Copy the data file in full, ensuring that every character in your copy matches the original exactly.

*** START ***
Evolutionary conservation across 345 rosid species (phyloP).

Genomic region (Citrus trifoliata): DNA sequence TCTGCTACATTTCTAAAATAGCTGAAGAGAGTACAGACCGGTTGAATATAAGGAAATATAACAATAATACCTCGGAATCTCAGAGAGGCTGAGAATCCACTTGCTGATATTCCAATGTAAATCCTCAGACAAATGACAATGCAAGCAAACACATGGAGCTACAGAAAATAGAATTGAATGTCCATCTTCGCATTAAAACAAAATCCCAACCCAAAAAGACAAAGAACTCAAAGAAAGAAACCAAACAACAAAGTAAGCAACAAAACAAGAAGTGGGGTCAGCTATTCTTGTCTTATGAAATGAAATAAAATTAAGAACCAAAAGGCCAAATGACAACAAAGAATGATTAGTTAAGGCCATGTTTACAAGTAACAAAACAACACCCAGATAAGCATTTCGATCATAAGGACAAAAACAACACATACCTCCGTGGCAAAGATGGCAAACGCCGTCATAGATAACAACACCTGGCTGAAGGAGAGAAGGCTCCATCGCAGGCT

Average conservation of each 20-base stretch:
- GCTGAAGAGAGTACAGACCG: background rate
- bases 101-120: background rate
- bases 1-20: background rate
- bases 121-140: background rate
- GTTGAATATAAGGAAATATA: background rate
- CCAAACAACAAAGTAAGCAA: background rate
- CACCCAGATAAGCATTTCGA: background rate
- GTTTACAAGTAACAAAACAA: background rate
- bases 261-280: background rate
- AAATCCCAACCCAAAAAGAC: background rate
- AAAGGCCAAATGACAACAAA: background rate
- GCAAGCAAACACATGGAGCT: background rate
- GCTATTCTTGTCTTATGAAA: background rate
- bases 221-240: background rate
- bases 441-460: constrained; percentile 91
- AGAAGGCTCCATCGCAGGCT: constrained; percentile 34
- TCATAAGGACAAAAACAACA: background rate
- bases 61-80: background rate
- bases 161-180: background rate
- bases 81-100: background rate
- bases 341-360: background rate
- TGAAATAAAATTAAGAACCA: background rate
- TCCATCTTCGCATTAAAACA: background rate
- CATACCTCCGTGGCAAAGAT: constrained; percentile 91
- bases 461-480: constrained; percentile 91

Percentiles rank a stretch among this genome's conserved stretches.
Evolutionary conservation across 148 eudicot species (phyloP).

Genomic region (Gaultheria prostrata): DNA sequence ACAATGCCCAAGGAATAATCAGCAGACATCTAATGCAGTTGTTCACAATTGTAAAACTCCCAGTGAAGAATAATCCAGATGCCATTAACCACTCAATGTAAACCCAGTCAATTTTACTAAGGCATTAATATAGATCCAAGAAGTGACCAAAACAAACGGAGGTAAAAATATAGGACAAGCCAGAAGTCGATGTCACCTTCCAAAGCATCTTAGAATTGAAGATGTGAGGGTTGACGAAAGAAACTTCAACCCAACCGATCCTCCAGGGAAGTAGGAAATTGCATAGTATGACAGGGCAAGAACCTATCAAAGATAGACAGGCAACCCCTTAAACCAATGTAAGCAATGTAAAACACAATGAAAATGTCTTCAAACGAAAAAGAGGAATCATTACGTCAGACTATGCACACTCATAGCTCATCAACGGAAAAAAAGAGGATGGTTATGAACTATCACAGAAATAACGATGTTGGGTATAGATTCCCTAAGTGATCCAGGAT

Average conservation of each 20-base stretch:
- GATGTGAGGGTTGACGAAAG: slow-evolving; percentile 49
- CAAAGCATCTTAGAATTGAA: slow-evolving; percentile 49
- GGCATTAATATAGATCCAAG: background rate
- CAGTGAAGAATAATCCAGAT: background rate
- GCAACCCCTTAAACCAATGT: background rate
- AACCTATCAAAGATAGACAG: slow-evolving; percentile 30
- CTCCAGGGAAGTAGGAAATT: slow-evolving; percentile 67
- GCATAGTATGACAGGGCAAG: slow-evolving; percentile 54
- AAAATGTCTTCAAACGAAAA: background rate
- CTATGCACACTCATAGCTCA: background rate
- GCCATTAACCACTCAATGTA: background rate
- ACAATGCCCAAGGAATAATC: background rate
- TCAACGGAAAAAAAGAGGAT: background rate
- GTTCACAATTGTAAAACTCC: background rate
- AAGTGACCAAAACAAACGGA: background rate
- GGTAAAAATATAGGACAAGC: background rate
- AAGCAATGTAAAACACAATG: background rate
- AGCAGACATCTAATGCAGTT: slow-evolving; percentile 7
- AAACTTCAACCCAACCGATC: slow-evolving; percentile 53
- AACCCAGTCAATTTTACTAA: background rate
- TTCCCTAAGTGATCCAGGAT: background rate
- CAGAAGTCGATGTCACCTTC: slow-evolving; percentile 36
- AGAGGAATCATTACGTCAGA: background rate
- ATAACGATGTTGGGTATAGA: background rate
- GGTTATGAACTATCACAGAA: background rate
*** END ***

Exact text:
Evolutionary conservation across 345 rosid species (phyloP).

Genomic region (Citrus trifoliata): DNA sequence TCTGCTACATTTCTAAAATAGCTGAAGAGAGTACAGACCGGTTGAATATAAGGAAATATAACAATAATACCTCGGAATCTCAGAGAGGCTGAGAATCCACTTGCTGATATTCCAATGTAAATCCTCAGACAAATGACAATGCAAGCAAACACATGGAGCTACAGAAAATAGAATTGAATGTCCATCTTCGCATTAAAACAAAATCCCAACCCAAAAAGACAAAGAACTCAAAGAAAGAAACCAAACAACAAAGTAAGCAACAAAACAAGAAGTGGGGTCAGCTATTCTTGTCTTATGAAATGAAATAAAATTAAGAACCAAAAGGCCAAATGACAACAAAGAATGATTAGTTAAGGCCATGTTTACAAGTAACAAAACAACACCCAGATAAGCATTTCGATCATAAGGACAAAAACAACACATACCTCCGTGGCAAAGATGGCAAACGCCGTCATAGATAACAACACCTGGCTGAAGGAGAGAAGGCTCCATCGCAGGCT

Average conservation of each 20-base stretch:
- GCTGAAGAGAGTACAGACCG: background rate
- bases 101-120: background rate
- bases 1-20: background rate
- bases 121-140: background rate
- GTTGAATATAAGGAAATATA: background rate
- CCAAACAACAAAGTAAGCAA: background rate
- CACCCAGATAAGCATTTCGA: background rate
- GTTTACAAGTAACAAAACAA: background rate
- bases 261-280: background rate
- AAATCCCAACCCAAAAAGAC: background rate
- AAAGGCCAAATGACAACAAA: background rate
- GCAAGCAAACACATGGAGCT: background rate
- GCTATTCTTGTCTTATGAAA: background rate
- bases 221-240: background rate
- bases 441-460: constrained; percentile 91
- AGAAGGCTCCATCGCAGGCT: constrained; percentile 34
- TCATAAGGACAAAAACAACA: background rate
- bases 61-80: background rate
- bases 161-180: background rate
- bases 81-100: background rate
- bases 341-360: background rate
- TGAAATAAAATTAAGAACCA: background rate
- TCCATCTTCGCATTAAAACA: background rate
- CATACCTCCGTGGCAAAGAT: constrained; percentile 91
- bases 461-480: constrained; percentile 91

Percentiles rank a stretch among this genome's conserved stretches.
Evolutionary conservation across 148 eudicot species (phyloP).

Genomic region (Gaultheria prostrata): DNA sequence ACAATGCCCAAGGAATAATCAGCAGACATCTAATGCAGTTGTTCACAATTGTAAAACTCCCAGTGAAGAATAATCCAGATGCCATTAACCACTCAATGTAAACCCAGTCAATTTTACTAAGGCATTAATATAGATCCAAGAAGTGACCAAAACAAACGGAGGTAAAAATATAGGACAAGCCAGAAGTCGATGTCACCTTCCAAAGCATCTTAGAATTGAAGATGTGAGGGTTGACGAAAGAAACTTCAACCCAACCGATCCTCCAGGGAAGTAGGAAATTGCATAGTATGACAGGGCAAGAACCTATCAAAGATAGACAGGCAACCCCTTAAACCAATGTAAGCAATGTAAAACACAATGAAAATGTCTTCAAACGAAAAAGAGGAATCATTACGTCAGACTATGCACACTCATAGCTCATCAACGGAAAAAAAGAGGATGGTTATGAACTATCACAGAAATAACGATGTTGGGTATAGATTCCCTAAGTGATCCAGGAT

Average conservation of each 20-base stretch:
- GATGTGAGGGTTGACGAAAG: slow-evolving; percentile 49
- CAAAGCATCTTAGAATTGAA: slow-evolving; percentile 49
- GGCATTAATATAGATCCAAG: background rate
- CAGTGAAGAATAATCCAGAT: background rate
- GCAACCCCTTAAACCAATGT: background rate
- AACCTATCAAAGATAGACAG: slow-evolving; percentile 30
- CTCCAGGGAAGTAGGAAATT: slow-evolving; percentile 67
- GCATAGTATGACAGGGCAAG: slow-evolving; percentile 54
- AAAATGTCTTCAAACGAAAA: background rate
- CTATGCACACTCATAGCTCA: background rate
- GCCATTAACCACTCAATGTA: background rate
- ACAATGCCCAAGGAATAATC: background rate
- TCAACGGAAAAAAAGAGGAT: background rate
- GTTCACAATTGTAAAACTCC: background rate
- AAGTGACCAAAACAAACGGA: background rate
- GGTAAAAATATAGGACAAGC: background rate
- AAGCAATGTAAAACACAATG: background rate
- AGCAGACATCTAATGCAGTT: slow-evolving; percentile 7
- AAACTTCAACCCAACCGATC: slow-evolving; percentile 53
- AACCCAGTCAATTTTACTAA: background rate
- TTCCCTAAGTGATCCAGGAT: background rate
- CAGAAGTCGATGTCACCTTC: slow-evolving; percentile 36
- AGAGGAATCATTACGTCAGA: background rate
- ATAACGATGTTGGGTATAGA: background rate
- GGTTATGAACTATCACAGAA: background rate